Positions were given over the PA system both on handicap and actual laps completed, but the talk in the pits was only of on-the-road places, most of the rather sparse onlookers being content to find out the corrected positions after the excitement was over. A minor problem for the team managers was that as the Paddock PA is reserved for special announcements and does not relay the commentary, the spectators sometimes knew before the teams that there had been an off or a breakdown. A solution to this, and to providing enough speakers to thoroughly cover a circuit, might be to hook the PA up to a low-powered VHF transmitter so that anyone with a pocket radio could tune in anywhere around the circuit and net constant sound quality. Worth considering, Silverstone and MCD?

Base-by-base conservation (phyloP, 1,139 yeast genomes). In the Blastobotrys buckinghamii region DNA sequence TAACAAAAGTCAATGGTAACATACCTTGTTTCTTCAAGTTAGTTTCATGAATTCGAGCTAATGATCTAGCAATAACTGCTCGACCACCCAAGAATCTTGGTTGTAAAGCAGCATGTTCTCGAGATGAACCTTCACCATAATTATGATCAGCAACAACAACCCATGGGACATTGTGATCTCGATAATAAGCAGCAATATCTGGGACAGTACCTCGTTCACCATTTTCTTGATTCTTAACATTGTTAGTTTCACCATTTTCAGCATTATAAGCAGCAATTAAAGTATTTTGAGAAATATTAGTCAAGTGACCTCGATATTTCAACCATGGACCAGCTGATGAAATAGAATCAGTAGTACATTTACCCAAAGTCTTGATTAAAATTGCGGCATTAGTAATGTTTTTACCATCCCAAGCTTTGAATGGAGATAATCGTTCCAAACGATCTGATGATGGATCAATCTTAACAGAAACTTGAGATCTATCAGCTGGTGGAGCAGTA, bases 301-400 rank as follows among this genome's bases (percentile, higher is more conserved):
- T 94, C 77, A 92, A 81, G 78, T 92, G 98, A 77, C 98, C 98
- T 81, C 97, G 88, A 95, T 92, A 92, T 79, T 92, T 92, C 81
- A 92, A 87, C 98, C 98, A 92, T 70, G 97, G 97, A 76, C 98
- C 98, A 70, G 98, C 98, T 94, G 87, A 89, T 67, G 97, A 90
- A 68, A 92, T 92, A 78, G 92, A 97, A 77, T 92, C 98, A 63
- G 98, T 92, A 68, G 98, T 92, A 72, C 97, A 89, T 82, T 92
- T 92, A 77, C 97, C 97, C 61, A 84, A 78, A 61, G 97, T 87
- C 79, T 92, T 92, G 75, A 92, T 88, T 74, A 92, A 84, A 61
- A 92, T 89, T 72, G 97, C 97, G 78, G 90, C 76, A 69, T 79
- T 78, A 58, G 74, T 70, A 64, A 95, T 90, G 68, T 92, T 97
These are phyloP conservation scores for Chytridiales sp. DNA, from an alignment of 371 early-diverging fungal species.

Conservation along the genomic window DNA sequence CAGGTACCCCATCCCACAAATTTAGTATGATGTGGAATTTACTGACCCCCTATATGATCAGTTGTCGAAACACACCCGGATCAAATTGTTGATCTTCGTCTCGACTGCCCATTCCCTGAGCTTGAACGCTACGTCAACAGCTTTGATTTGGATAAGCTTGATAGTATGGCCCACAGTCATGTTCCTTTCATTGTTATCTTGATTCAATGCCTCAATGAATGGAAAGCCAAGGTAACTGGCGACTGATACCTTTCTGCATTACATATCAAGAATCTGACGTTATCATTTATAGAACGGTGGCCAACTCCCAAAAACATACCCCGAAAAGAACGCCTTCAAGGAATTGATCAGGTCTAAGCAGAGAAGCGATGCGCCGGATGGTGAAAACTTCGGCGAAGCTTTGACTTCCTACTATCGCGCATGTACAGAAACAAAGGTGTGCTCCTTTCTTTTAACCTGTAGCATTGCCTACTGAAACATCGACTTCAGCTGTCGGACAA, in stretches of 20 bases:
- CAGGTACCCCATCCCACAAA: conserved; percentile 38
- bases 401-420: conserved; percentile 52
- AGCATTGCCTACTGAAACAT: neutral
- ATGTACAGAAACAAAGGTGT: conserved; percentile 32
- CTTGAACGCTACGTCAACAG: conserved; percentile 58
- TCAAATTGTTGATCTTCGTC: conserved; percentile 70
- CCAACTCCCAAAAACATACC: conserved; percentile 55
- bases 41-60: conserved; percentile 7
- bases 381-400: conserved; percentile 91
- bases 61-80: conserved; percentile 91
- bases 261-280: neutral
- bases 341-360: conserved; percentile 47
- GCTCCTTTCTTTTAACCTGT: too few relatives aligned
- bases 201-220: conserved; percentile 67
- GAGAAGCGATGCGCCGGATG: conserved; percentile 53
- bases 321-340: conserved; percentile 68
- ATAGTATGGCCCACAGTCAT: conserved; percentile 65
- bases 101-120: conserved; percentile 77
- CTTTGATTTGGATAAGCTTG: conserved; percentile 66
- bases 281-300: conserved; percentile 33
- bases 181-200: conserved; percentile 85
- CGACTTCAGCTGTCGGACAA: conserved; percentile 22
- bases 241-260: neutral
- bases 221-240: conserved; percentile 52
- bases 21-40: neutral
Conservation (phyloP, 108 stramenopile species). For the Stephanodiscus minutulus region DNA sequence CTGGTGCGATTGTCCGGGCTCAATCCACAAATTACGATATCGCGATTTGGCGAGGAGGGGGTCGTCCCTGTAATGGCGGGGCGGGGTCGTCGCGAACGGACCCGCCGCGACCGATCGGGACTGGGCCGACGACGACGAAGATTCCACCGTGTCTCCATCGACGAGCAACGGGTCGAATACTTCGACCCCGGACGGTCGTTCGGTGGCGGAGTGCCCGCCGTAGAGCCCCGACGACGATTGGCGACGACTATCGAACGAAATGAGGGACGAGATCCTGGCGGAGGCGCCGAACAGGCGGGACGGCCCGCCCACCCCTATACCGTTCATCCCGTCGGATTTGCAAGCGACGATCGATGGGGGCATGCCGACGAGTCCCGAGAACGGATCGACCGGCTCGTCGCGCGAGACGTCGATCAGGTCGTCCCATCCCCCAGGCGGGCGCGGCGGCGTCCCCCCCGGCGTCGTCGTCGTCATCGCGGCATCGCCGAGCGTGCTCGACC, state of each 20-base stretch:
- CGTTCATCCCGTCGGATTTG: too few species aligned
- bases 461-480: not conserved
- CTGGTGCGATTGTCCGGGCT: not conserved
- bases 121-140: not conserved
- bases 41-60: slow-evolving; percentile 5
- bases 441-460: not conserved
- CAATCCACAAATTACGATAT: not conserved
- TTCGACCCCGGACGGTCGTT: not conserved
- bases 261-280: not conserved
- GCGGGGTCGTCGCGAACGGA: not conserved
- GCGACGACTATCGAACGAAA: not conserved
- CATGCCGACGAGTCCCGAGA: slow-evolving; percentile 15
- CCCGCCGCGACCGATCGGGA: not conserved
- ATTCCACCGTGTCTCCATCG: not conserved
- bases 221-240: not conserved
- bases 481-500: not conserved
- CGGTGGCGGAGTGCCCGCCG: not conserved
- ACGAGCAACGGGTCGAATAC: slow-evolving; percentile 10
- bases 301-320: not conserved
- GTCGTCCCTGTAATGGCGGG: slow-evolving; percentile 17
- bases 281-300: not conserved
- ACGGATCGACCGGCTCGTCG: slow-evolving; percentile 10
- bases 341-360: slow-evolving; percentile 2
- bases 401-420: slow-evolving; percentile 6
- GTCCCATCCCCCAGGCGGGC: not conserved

When the Lola eventually pulled in, it was replaced by Don Prater’s Aston V8, almost as loud if not quite as fast, which immediately slotted into the battle with Dodkins, while further back the AC Ace of Howard Pessall displayed astounding roll angles and a strong desire to oversteer at Woodcote. At the other end of Club Straight, Becketts was catching out several drivers, first a Morgan spinning, then Phelan’s Ginetta, which was narrowly avoided by an errant Matlock. It soon became obvious that Phelan was unable to restart, sodas soon as the team realised this, a replacement was sent off to collect the sash. This delay helped the Porsche Carreras up to fourth, just in front of the Post-Historic Road Sports cars, but what the printed half-hourly reports soon began to show was a decline in the Chevron fortunes and the steady progress on handicap of the Caterham Seven team, who numbered driver / journalists Tony Dean and Jeremy Coulter amongst their equipe. Some very rapid and neat driving by Rob Kirby in the Napolina ‘Sad meant that the Alfa Owners Team pushed their way up to fifth and then fourth on handicap, as well as running possibly the noisiest car there— the raucous but well-prepared Bertone GTV of Pietro Caccaviello.